San Francisco, March 20-24
We rolled into San Francisco on a sunny afternoon to conclude the “sleeper” bus portion of our tour. This would also be the last Cali city of the tour. We were all excited and interested to see the new home/ performance space ofSFJAZZ. We were more than content to be in one place for a few days and that satisfaction started with stellar sun rays.

'Everyday travel' is one of the most difficult aspects of touring. When you can stay in the same hotel for more than a day, it's a gift. You can get your laundry done and suits dry cleaned. The city of San Fransisco was an added bonus. Most of the times we have days off in small towns with not much happening. SF is culturally diverse, scenic, architecturally interesting, historic, eclectic, foodie conscious, hill heavy and hike happy hip big city. 

This SFJAZZ residency was the most musically challenging portion of our tour. We performed over 60 compositions ranging from early Jazz to original compositions a few weeks old. These pieces covered an uncommon diversity of techniques and approaches from lyrical to cacophonous to everything in between. The commitment of our orchestra was clearly demonstrated in showcasing the diversity of compositions and artistic conceptions. I felt we performed all of the music with zestful feeling and serious intent. 

We had a JLCO vs SFJAZZ softball game on March 22. This was fun! The friendly game was followed up by a concert. 
See this post:https://www.facebook.com/alidrums/posts/10152314841184851

In touring, the most memorable and meaningful thing is seeing family, old friends and meeting new friends. It’s always great to see Lilly Schwartz. She has been involved with presenting good music and Jazz at Lincoln Center for years now. Her Jazz exuberance and skills have found a welcoming home with the SFJAZZ family. The soulful Robert Stewart ( Tenor saxophone & JLCO alum) sat in with us Friday on a smokey blues. The brilliant Lawrence Patrick (former JALC Director of Strategy and Business Development) graced us every night. He is always noting and tracking the artistic evolutions of the band; individually and collectively. Lawrence and I have been friends since 2nd grade.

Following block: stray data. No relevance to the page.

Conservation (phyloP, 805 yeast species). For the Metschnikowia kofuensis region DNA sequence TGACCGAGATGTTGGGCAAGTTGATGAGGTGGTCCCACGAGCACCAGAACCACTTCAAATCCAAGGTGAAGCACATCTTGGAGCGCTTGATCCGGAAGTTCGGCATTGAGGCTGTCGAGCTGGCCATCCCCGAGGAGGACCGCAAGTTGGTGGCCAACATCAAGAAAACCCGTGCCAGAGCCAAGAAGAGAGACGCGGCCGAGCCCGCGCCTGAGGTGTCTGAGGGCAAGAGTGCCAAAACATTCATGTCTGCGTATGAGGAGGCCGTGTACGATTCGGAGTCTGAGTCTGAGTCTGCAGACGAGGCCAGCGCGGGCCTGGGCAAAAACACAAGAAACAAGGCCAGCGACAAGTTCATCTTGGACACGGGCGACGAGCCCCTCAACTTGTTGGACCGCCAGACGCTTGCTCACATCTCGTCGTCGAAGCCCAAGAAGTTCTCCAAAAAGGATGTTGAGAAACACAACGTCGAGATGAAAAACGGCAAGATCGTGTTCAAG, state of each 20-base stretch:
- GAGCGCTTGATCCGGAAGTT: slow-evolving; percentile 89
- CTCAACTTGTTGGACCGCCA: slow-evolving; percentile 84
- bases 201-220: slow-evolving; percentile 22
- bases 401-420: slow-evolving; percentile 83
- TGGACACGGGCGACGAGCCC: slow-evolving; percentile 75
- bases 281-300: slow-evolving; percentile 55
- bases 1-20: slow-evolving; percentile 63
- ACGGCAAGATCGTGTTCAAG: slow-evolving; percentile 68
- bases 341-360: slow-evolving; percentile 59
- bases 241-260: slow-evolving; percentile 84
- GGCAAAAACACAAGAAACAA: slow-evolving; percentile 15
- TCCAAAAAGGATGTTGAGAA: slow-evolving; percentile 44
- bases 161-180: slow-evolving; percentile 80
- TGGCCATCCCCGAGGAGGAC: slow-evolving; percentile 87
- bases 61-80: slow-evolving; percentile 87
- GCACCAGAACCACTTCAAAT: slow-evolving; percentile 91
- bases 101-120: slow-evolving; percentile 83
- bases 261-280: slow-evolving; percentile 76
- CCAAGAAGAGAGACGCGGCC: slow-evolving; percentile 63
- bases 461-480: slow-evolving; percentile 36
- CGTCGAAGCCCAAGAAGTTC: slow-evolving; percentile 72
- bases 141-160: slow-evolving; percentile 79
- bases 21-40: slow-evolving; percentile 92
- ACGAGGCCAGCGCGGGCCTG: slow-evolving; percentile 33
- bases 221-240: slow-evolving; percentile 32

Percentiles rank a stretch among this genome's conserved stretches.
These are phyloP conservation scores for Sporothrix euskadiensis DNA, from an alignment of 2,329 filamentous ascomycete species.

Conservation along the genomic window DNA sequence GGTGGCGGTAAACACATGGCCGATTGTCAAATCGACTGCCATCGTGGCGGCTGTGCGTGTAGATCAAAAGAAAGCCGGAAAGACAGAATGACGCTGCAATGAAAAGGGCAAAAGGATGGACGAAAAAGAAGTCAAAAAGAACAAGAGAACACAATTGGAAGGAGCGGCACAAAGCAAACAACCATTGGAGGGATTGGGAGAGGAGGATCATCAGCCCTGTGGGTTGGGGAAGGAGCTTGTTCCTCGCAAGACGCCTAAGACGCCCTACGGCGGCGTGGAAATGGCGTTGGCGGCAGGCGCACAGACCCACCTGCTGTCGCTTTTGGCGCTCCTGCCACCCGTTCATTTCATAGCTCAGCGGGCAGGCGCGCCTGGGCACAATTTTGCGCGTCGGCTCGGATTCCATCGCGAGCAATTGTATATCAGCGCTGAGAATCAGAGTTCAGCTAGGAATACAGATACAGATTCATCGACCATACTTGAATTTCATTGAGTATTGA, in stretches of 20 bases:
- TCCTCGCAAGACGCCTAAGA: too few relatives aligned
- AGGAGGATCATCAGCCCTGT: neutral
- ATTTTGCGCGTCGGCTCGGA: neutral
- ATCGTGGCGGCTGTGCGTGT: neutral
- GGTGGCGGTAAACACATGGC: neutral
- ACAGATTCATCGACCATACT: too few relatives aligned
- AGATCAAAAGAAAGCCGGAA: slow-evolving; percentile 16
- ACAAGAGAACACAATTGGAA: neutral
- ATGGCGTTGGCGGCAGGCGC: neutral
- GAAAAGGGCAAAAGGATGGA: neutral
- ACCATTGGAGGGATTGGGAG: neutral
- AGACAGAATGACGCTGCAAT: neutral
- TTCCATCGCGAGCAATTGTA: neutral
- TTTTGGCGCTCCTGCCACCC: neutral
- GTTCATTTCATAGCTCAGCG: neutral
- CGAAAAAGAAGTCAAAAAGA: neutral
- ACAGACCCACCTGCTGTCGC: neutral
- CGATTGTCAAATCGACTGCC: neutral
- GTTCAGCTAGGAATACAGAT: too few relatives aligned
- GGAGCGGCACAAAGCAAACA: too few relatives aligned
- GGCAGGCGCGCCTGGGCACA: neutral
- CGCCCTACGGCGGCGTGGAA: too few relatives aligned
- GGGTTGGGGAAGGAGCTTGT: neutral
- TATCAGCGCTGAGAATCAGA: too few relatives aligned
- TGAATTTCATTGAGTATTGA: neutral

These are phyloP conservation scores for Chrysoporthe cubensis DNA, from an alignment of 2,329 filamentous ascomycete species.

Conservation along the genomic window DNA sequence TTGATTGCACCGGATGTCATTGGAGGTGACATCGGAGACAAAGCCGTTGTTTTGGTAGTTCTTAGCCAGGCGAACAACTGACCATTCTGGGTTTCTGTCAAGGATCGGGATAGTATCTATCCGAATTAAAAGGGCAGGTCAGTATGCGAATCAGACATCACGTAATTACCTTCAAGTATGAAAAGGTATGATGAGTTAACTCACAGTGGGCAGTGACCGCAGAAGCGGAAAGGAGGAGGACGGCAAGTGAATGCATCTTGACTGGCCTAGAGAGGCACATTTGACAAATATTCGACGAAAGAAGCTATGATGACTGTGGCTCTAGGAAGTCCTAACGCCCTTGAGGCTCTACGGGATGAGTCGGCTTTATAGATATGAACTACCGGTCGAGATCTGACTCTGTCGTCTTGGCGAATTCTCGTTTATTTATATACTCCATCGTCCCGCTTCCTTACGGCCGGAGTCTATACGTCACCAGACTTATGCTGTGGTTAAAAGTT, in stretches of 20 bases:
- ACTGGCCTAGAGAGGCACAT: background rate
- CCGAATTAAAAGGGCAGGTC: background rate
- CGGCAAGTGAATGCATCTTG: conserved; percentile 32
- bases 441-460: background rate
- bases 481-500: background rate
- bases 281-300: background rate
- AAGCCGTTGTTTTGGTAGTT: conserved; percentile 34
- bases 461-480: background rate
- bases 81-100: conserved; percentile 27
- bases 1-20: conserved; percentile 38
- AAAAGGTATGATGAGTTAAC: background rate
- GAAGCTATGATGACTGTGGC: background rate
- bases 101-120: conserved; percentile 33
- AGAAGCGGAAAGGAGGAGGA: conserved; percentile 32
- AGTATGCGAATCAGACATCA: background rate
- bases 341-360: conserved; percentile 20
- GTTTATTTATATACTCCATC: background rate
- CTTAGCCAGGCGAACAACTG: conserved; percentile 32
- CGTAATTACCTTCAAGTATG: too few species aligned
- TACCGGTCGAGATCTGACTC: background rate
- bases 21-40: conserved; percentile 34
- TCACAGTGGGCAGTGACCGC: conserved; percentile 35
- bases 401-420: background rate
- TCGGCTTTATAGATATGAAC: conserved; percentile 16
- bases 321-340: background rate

Sam Berkow (Founder of SIA Acoustics & acoustic consultant on SFJAZZ’s performance facility) picked our brains on what it felt like to play in SFJAZZ’s (and his) new performance space. Scott Steiner (film maker/ film editor/ music editor & long time friend and collaborator) came to 4 of our shows, bringing a diversity of guests to each show. We met Scott on the silent film “Louis” that many of us in the JLCO worked on. He also opened his home to host two post concert receptions.

Last but not least, it’s always great to see our students and upcoming musicians. I saw Kanoa Mendenhall (bass) at the post-soundcheck Q & A hosted by Dan Nimmer and Paul Nedzella. Blane Wilson, young pianist (B.S. Candidate at Stanford University) came to send his greetings, anecdotes and optimism for the future of Jazz music. 

On Sunday, I went to the hall early for 2 reasons: to shed on the Charles Mingus music and to give Tim Angulo a lesson. Tim is a drummer and junior in high school and I met him the last time we played the Zellerbach Hall in Berkley, CA. The lesson was on sound and function of the drum set- two principles often overlooked.

Good weather, good people and good music make a good time.
That is what was had in San Francisco. We are ready to ride the home stretch of winter tour 2014 on out.